In 1414 john called for a council at constance to

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In 1414, John called for a council at Constance to resolve the schism. John himself was deposed because of tyrannical behavior. Gregory XII accepted the council’s authority and resigned in 1415. Benedict XIII, Clement’s successor, was deposed in 1417, even though he objected. The council achieve unity under one pope by electing Martin V, but the papacy’s prestige suffered a blow. Pope Martin V 13-31
Wycliffe and Lollardy In mid-14 th century England, John Wycliffe inspired a movement the church labeled Lollardy , meaning idler. In his treatise, On the Church , Wycliffe argued that the true church was a community of believers rather than a clerical hierarchy. Wycliffe repudiated monasticism, the Mass, excommunication, and the priesthood, substituting reliance on the Bible and individual conscience instead of the church as the path to salvation. Church reform was the king’s purview. His ideas later drove the Reformation. John Wycliffe 13-32
The Hussite Movement In Bohemia, during the early 15 th century, a reform movement led by Jan Hus and Jerome of Prague, accused the clergy of sinful conduct which should have kept them from administering the sacraments. They demanded more participation by the lay in the Mass and reading of the Scripture. Hus’s martyrdom sparked a national revolution. The Hussites, now called Taborites, established a community like the first Christian church and resisted all attempts to crush them. Hus burned as a heretic 13-33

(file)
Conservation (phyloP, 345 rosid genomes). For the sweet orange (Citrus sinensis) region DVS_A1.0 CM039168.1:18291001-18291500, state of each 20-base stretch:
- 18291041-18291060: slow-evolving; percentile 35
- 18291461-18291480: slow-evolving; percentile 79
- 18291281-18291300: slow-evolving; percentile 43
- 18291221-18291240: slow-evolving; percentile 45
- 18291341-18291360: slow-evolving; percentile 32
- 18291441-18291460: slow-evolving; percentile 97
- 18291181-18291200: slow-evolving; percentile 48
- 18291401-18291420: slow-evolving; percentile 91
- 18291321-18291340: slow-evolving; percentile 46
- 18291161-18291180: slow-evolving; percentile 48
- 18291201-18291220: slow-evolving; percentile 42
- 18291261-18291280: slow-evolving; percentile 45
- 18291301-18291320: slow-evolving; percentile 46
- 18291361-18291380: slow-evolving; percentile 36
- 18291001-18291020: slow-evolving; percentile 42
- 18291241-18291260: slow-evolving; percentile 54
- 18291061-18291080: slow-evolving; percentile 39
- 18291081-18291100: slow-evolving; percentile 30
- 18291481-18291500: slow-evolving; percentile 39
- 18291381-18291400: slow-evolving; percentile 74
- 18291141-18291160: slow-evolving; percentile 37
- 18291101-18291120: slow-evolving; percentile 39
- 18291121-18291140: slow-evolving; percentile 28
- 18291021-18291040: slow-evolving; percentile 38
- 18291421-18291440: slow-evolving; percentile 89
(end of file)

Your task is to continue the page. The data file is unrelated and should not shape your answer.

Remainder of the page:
The Flagellants The flagellant movement grew out of the anguish of the Black Death. Believing that the Plague was God’s chastising of a sinful world, bands of men and women who wore tattered clothes visited churches and while confessing their sins, sang hymns and whipped themselves until blood flowed. From 1348 to 1350, the religious fervor aroused by the flagellants led to violence against Jews in southern France and the Holy Roman Empire. Jews were called Christ-killers and in 1349, thousands of German Jews were killed. A flagellant 13-34
Unifying Spain Like England and France, Spain was also plagued by warfare in the 15 th century. In 1469, the monarchy was made stronger when Queen Isabella and King Ferdinand married and ruled jointly over their dominions. Isabella and Ferdinand limited the privileges of the nobility and allied themselves with the cities, relying on urban militias to enforce justice. In 1494, two years after the Muslim stronghold of Granada fell to the Christians, Isabella and Ferdinand had firmly established their rule. Ferdinand and Isabella 13-35
The Spanish Inquisition Turmoil in 15 th century Spain made it impossible for Muslims, Christians, and Jews to live side-by-side. In 1478, the Inquisition was introduced into Spain by the monarchy, primarily as a means of controlling the conversos (Jewish converts to Christianity). Conversos were suspected of practicing Judaism in secret while claiming to be Christians. The accused were often arrested based on anonymous tips and couldn’t face their accusers in court.

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